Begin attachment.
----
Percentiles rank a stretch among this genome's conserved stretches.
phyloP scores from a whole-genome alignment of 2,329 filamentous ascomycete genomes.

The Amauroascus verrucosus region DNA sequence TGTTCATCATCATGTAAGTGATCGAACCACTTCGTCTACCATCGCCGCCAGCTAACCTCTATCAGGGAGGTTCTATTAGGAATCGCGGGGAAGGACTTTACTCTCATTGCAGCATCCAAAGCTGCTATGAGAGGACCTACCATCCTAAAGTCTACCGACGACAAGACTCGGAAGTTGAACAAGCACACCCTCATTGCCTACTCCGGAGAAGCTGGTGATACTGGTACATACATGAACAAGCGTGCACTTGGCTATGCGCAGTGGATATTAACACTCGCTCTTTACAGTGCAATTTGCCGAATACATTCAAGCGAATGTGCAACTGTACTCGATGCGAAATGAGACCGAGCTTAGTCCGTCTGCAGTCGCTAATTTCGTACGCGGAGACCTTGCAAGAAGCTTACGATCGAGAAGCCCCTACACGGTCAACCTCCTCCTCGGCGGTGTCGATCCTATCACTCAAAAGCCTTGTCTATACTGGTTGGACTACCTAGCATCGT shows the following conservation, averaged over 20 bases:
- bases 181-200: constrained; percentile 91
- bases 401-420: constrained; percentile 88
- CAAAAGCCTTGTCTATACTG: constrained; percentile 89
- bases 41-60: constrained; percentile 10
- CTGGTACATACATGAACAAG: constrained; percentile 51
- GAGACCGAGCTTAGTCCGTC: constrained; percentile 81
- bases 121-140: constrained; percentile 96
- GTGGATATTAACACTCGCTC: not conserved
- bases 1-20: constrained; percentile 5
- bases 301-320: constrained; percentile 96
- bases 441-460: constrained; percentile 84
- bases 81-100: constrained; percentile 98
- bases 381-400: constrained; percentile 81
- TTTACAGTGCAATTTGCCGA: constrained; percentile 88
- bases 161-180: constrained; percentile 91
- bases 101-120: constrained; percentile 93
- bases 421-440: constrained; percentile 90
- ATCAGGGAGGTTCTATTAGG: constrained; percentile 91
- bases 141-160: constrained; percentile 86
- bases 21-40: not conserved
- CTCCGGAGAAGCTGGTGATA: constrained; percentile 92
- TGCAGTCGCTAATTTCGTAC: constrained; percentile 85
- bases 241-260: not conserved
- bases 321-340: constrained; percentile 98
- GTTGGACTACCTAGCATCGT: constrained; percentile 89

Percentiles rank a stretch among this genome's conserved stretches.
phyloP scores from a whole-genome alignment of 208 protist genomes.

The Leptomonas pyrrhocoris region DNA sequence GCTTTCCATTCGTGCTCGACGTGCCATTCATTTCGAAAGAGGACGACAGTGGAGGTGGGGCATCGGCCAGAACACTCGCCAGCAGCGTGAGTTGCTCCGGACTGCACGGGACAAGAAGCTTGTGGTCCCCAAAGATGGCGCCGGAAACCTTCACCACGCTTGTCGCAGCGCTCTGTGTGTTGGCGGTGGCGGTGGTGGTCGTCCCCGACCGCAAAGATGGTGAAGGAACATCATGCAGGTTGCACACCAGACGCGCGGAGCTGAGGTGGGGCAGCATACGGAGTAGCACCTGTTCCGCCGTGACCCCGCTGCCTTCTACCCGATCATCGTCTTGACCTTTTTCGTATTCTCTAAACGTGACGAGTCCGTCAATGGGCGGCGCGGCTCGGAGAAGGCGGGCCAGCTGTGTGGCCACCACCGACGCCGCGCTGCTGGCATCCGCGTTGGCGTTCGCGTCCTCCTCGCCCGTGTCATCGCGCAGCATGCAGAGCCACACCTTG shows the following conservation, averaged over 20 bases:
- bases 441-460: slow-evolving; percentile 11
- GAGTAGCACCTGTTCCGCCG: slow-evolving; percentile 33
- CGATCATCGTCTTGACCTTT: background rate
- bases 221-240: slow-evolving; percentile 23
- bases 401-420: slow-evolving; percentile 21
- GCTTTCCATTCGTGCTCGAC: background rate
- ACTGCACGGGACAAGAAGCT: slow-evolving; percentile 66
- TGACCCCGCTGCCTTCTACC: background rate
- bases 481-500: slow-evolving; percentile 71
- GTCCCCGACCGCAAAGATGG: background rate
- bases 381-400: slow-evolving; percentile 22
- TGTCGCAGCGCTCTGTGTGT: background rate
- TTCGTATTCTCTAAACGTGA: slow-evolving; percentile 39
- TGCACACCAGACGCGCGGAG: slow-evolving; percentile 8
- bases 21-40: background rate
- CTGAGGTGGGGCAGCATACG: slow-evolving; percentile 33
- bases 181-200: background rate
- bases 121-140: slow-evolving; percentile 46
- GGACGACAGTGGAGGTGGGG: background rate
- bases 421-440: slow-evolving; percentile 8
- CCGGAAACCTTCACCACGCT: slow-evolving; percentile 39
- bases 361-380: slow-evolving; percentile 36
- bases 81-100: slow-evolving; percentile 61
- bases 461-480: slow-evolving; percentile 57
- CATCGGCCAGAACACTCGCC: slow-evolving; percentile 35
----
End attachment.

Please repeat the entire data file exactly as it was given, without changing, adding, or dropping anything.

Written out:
Percentiles rank a stretch among this genome's conserved stretches.
phyloP scores from a whole-genome alignment of 2,329 filamentous ascomycete genomes.

The Amauroascus verrucosus region DNA sequence TGTTCATCATCATGTAAGTGATCGAACCACTTCGTCTACCATCGCCGCCAGCTAACCTCTATCAGGGAGGTTCTATTAGGAATCGCGGGGAAGGACTTTACTCTCATTGCAGCATCCAAAGCTGCTATGAGAGGACCTACCATCCTAAAGTCTACCGACGACAAGACTCGGAAGTTGAACAAGCACACCCTCATTGCCTACTCCGGAGAAGCTGGTGATACTGGTACATACATGAACAAGCGTGCACTTGGCTATGCGCAGTGGATATTAACACTCGCTCTTTACAGTGCAATTTGCCGAATACATTCAAGCGAATGTGCAACTGTACTCGATGCGAAATGAGACCGAGCTTAGTCCGTCTGCAGTCGCTAATTTCGTACGCGGAGACCTTGCAAGAAGCTTACGATCGAGAAGCCCCTACACGGTCAACCTCCTCCTCGGCGGTGTCGATCCTATCACTCAAAAGCCTTGTCTATACTGGTTGGACTACCTAGCATCGT shows the following conservation, averaged over 20 bases:
- bases 181-200: constrained; percentile 91
- bases 401-420: constrained; percentile 88
- CAAAAGCCTTGTCTATACTG: constrained; percentile 89
- bases 41-60: constrained; percentile 10
- CTGGTACATACATGAACAAG: constrained; percentile 51
- GAGACCGAGCTTAGTCCGTC: constrained; percentile 81
- bases 121-140: constrained; percentile 96
- GTGGATATTAACACTCGCTC: not conserved
- bases 1-20: constrained; percentile 5
- bases 301-320: constrained; percentile 96
- bases 441-460: constrained; percentile 84
- bases 81-100: constrained; percentile 98
- bases 381-400: constrained; percentile 81
- TTTACAGTGCAATTTGCCGA: constrained; percentile 88
- bases 161-180: constrained; percentile 91
- bases 101-120: constrained; percentile 93
- bases 421-440: constrained; percentile 90
- ATCAGGGAGGTTCTATTAGG: constrained; percentile 91
- bases 141-160: constrained; percentile 86
- bases 21-40: not conserved
- CTCCGGAGAAGCTGGTGATA: constrained; percentile 92
- TGCAGTCGCTAATTTCGTAC: constrained; percentile 85
- bases 241-260: not conserved
- bases 321-340: constrained; percentile 98
- GTTGGACTACCTAGCATCGT: constrained; percentile 89

Percentiles rank a stretch among this genome's conserved stretches.
phyloP scores from a whole-genome alignment of 208 protist genomes.

The Leptomonas pyrrhocoris region DNA sequence GCTTTCCATTCGTGCTCGACGTGCCATTCATTTCGAAAGAGGACGACAGTGGAGGTGGGGCATCGGCCAGAACACTCGCCAGCAGCGTGAGTTGCTCCGGACTGCACGGGACAAGAAGCTTGTGGTCCCCAAAGATGGCGCCGGAAACCTTCACCACGCTTGTCGCAGCGCTCTGTGTGTTGGCGGTGGCGGTGGTGGTCGTCCCCGACCGCAAAGATGGTGAAGGAACATCATGCAGGTTGCACACCAGACGCGCGGAGCTGAGGTGGGGCAGCATACGGAGTAGCACCTGTTCCGCCGTGACCCCGCTGCCTTCTACCCGATCATCGTCTTGACCTTTTTCGTATTCTCTAAACGTGACGAGTCCGTCAATGGGCGGCGCGGCTCGGAGAAGGCGGGCCAGCTGTGTGGCCACCACCGACGCCGCGCTGCTGGCATCCGCGTTGGCGTTCGCGTCCTCCTCGCCCGTGTCATCGCGCAGCATGCAGAGCCACACCTTG shows the following conservation, averaged over 20 bases:
- bases 441-460: slow-evolving; percentile 11
- GAGTAGCACCTGTTCCGCCG: slow-evolving; percentile 33
- CGATCATCGTCTTGACCTTT: background rate
- bases 221-240: slow-evolving; percentile 23
- bases 401-420: slow-evolving; percentile 21
- GCTTTCCATTCGTGCTCGAC: background rate
- ACTGCACGGGACAAGAAGCT: slow-evolving; percentile 66
- TGACCCCGCTGCCTTCTACC: background rate
- bases 481-500: slow-evolving; percentile 71
- GTCCCCGACCGCAAAGATGG: background rate
- bases 381-400: slow-evolving; percentile 22
- TGTCGCAGCGCTCTGTGTGT: background rate
- TTCGTATTCTCTAAACGTGA: slow-evolving; percentile 39
- TGCACACCAGACGCGCGGAG: slow-evolving; percentile 8
- bases 21-40: background rate
- CTGAGGTGGGGCAGCATACG: slow-evolving; percentile 33
- bases 181-200: background rate
- bases 121-140: slow-evolving; percentile 46
- GGACGACAGTGGAGGTGGGG: background rate
- bases 421-440: slow-evolving; percentile 8
- CCGGAAACCTTCACCACGCT: slow-evolving; percentile 39
- bases 361-380: slow-evolving; percentile 36
- bases 81-100: slow-evolving; percentile 61
- bases 461-480: slow-evolving; percentile 57
- CATCGGCCAGAACACTCGCC: slow-evolving; percentile 35